Friday, July 29, 2011

International students Choose Korea

Last year, of the 83,842 foreigners studying in Korea, nearly 85% were from Asia. Roughly 6% were from South America, while students from North America, Europe and Africa followed in decreasing order. Korea has witnessed a rapid rise in the number of foreign students since the mid-2000s. The increase began as local universities expanded sisterhood ties to overseas schools in the midst of globalization, and Korea’s appeal strengthened with the impact of Hallyu, or the Korean wave, across Asia. In addition to the trend, national universities have been actively seeking foreign students in a bid to make up for the decrease in domestic student enrollment numbers.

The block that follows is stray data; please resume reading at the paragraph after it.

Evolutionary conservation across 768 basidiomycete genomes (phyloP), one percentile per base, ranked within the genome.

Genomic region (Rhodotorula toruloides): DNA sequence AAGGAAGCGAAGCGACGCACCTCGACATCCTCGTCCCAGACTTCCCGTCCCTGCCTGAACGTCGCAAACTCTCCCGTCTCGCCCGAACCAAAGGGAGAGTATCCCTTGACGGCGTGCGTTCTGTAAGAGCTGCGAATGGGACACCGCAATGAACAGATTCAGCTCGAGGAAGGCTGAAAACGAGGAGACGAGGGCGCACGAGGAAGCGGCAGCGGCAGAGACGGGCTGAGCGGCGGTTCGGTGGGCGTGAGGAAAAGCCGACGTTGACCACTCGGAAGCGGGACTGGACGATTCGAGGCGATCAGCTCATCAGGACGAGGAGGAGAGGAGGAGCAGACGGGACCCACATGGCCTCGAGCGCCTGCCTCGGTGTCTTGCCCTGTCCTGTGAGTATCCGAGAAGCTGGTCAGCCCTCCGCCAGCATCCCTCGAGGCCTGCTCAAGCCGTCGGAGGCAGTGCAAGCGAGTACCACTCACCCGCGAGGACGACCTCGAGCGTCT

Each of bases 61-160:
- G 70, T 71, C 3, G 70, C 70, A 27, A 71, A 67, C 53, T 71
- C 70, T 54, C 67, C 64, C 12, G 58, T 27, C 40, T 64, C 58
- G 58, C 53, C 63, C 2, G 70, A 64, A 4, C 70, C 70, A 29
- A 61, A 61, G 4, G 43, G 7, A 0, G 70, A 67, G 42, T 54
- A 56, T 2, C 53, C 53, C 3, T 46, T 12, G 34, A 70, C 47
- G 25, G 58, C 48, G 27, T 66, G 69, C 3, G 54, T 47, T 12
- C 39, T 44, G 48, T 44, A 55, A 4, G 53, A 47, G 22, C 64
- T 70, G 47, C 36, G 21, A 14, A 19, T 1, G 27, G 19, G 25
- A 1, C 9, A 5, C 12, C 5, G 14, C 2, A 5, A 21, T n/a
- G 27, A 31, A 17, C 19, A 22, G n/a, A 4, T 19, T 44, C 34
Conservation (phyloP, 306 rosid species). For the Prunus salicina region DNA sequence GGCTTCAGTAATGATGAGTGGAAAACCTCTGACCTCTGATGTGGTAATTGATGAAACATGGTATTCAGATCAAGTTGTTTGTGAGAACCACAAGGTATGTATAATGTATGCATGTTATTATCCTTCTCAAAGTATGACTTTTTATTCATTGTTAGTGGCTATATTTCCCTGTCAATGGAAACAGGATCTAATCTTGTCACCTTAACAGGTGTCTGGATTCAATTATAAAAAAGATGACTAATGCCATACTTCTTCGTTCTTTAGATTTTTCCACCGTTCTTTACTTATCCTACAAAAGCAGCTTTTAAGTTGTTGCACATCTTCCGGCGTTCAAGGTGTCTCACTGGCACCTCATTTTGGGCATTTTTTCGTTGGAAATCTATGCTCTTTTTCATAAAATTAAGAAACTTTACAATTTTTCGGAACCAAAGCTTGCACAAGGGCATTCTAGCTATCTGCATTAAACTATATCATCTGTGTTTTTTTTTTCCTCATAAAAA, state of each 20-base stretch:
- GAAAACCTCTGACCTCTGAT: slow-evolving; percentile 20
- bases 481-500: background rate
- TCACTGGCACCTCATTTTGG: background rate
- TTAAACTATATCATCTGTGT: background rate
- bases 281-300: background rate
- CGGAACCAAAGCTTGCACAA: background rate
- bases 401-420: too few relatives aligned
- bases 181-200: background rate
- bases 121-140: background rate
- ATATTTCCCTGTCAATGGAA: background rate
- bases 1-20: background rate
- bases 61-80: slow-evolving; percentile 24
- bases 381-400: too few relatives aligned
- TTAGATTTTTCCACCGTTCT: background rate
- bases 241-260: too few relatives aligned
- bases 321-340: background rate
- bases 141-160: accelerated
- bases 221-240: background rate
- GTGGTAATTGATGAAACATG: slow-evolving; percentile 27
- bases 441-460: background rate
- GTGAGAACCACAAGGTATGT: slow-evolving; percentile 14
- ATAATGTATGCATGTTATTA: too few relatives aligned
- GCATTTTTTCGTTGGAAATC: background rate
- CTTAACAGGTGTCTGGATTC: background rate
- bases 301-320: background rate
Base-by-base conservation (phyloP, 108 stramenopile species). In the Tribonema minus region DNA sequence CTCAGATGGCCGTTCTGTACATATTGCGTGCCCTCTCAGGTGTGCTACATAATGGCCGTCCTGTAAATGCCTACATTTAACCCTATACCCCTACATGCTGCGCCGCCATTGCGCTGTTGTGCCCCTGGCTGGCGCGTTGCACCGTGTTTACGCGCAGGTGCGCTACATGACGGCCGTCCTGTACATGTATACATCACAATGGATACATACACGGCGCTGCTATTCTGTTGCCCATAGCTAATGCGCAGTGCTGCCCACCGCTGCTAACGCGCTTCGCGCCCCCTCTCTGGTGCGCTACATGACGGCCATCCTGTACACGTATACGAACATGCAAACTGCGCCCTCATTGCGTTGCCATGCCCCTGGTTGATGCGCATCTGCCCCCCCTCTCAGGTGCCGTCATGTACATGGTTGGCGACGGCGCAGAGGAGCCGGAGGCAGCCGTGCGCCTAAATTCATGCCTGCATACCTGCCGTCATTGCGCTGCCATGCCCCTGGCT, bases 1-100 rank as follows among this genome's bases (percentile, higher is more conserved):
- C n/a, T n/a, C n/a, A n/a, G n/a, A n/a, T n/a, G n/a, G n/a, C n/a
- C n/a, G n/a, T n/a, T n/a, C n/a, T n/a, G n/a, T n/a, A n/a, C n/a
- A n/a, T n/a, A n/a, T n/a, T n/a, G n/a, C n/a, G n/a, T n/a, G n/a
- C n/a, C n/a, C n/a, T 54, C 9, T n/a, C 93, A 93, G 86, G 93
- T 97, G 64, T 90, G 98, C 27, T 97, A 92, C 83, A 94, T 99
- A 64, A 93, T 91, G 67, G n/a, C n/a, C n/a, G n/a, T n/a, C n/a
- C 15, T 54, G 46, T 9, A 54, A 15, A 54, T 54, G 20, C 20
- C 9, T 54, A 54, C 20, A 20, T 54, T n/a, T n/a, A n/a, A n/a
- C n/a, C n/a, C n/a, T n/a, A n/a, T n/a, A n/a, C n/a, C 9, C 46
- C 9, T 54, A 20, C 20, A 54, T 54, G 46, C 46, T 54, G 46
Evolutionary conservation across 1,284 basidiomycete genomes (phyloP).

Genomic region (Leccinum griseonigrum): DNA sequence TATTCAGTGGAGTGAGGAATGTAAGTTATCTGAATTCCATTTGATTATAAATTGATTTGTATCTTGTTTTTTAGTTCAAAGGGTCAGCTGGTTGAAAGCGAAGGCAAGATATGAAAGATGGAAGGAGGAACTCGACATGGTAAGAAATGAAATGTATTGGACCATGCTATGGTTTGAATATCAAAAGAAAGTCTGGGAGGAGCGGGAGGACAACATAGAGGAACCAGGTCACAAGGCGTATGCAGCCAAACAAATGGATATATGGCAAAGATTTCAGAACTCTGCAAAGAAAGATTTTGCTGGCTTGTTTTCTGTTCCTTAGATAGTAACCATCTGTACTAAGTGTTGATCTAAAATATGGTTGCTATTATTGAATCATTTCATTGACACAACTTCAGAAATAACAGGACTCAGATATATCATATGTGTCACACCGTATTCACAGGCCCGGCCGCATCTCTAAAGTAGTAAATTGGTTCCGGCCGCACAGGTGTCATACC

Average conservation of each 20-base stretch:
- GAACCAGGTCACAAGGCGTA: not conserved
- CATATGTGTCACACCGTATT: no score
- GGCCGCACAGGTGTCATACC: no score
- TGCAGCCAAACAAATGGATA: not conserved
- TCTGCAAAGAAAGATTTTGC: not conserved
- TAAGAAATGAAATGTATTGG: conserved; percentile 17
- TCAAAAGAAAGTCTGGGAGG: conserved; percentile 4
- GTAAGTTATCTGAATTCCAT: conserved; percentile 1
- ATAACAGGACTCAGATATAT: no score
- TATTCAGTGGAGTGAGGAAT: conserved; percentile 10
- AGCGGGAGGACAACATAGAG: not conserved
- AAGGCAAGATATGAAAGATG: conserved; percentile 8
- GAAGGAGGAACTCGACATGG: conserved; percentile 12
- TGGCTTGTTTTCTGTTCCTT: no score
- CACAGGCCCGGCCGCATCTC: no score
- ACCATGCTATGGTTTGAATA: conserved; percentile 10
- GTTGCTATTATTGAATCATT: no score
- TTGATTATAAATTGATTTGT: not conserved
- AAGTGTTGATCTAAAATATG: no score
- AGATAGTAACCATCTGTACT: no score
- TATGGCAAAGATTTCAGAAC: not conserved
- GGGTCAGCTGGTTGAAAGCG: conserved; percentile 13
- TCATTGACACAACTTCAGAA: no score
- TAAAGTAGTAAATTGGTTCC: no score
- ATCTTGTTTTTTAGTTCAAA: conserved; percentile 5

Foreign students experience a day in the life of a Confucian scholar at Sungkyunkwan University.(Photo:Korea Magazine July 2011)

In particular, the number of Chinese students has risen every year, accounting for more than half of all foreign students in Korea. China has been sending an increasing number of students overseas because of its recent economic growth and tuition here is relatively lower than in Japan or the United States. There are now more than 400 technical colleges, universities and graduate schools in Korea operating a wide range of programs for foreign students. They offer student exchanges, seasonal semesters, English only classes and Korean language courses. Most universities even offer scholarships for students from abroad, which will cover 30% to 100% of tuition costs, depending on the student’s grades.

100,000 by 2012